"It's probably a good thing their stargate doesn't work. The last time you had a wanted poster we wound up gassed and almost nuked."
McKay lifted an amused brow. "Subtle group, the Genii."
"Now, if you're done, I'd like my room back."
"You're not going to get mushy, are you?"
"Oh, hardly." Rodney moved to the door, laundry bag in hand. "I was going to ask if you wanted to head to the game room after dinner. We still have a trade negotiation to finish."
"Sure. As long as you promise not to offer beans again."
"Then don't send any more citrus." The door slid open as the scientist waved at the controls.
"Hey, McKay. You did good. Thanks for everything."
A smile tugged at the corner of Rodney's mouth. "You're welcome." He slung his pack over his shoulder. "Don't let it happen again."
Once the doors slid shut, John stretched out on his bed for the first time in weeks, propping his hands behind his head. He knew he had a long way to go before he was returned to active duty; he tired easily, and his abdominals were not fully healed. But he was home, and that was enough for now.
Five Weeks Later
Sheppard paced anxiously in the gateroom as he waited for his team to gather. At the sound of footsteps, he turned to find Elizabeth Weir standing next to him.
He grinned sheepishly at her. "Maybe a little. But mostly I'm looking forward to being able to thank Wenn and Neera for everything they did."
"Do you have the gifts?"
He hefted the pack on his shoulder. "Right here. The Athosians are fine craftsmen, and the toys are perfect."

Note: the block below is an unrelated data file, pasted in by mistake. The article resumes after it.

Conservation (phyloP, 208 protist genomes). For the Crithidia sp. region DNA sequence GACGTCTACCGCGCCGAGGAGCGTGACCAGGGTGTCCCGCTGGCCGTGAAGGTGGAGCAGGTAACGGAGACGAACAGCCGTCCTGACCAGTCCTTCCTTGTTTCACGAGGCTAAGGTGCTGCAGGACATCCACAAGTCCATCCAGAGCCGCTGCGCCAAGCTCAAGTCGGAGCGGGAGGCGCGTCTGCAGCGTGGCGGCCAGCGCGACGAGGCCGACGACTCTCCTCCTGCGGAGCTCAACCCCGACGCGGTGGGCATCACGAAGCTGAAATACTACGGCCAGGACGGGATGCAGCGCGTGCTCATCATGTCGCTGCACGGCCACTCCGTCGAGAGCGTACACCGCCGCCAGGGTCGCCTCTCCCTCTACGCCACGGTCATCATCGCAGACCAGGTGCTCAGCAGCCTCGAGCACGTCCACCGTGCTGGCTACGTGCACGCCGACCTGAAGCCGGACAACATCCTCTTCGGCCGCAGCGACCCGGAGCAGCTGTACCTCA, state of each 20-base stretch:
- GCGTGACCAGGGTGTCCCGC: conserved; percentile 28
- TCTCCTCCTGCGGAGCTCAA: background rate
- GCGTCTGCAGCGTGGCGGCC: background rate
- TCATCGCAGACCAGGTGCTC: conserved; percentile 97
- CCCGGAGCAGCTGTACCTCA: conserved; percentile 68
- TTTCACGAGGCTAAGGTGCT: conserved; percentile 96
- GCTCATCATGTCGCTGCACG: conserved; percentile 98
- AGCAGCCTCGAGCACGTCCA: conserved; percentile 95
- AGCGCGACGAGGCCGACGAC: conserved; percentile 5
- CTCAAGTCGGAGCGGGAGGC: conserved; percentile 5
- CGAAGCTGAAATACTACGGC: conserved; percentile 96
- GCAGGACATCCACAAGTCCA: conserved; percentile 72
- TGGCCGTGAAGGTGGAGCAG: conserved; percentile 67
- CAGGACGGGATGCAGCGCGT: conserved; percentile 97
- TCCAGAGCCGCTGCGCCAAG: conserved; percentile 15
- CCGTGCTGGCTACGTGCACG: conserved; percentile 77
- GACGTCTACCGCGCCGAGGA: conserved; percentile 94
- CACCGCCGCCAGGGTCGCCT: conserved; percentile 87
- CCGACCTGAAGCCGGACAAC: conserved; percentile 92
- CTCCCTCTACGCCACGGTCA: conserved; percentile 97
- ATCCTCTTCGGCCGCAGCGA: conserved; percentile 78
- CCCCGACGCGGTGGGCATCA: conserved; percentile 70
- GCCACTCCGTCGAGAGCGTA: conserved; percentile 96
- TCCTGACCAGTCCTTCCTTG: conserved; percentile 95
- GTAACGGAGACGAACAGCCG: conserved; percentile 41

The sounds of bickering echoed loudly in the room as Ronon and Rodney entered followed by a long-suffering Teyla. "He is right, Dr. McKay. The scent of the sunscreen will be detectable by anyone standing downwind of us."
Weir shook her head as the sniping continued, catching John's eye. "Sounds like things are back to normal."
"I wouldn't have it any other way," he replied before addressing his team. "Knock it off, kids."
John nodded at Chuck, trying to contain his excitement as the dialing sequence began. It was time to get back to doing what he was meant to do. His smile widened as the gate bloomed to life.
But if I lose my way will you come and find me? If I forget who I am will you remind me?
"If I Lose My Way" written by Dale and Faye Belnap
A/N: Thanks to karrikln1671 on LJ for the song lyric prompt this is based on. To all of you who have joined me on this ride - thank you. I know your time is valuable, and I am honored you would choose to spend some of it with me. To those of you who have taken the time to share your comments and thoughts, I can't thank you enough. You make me smile.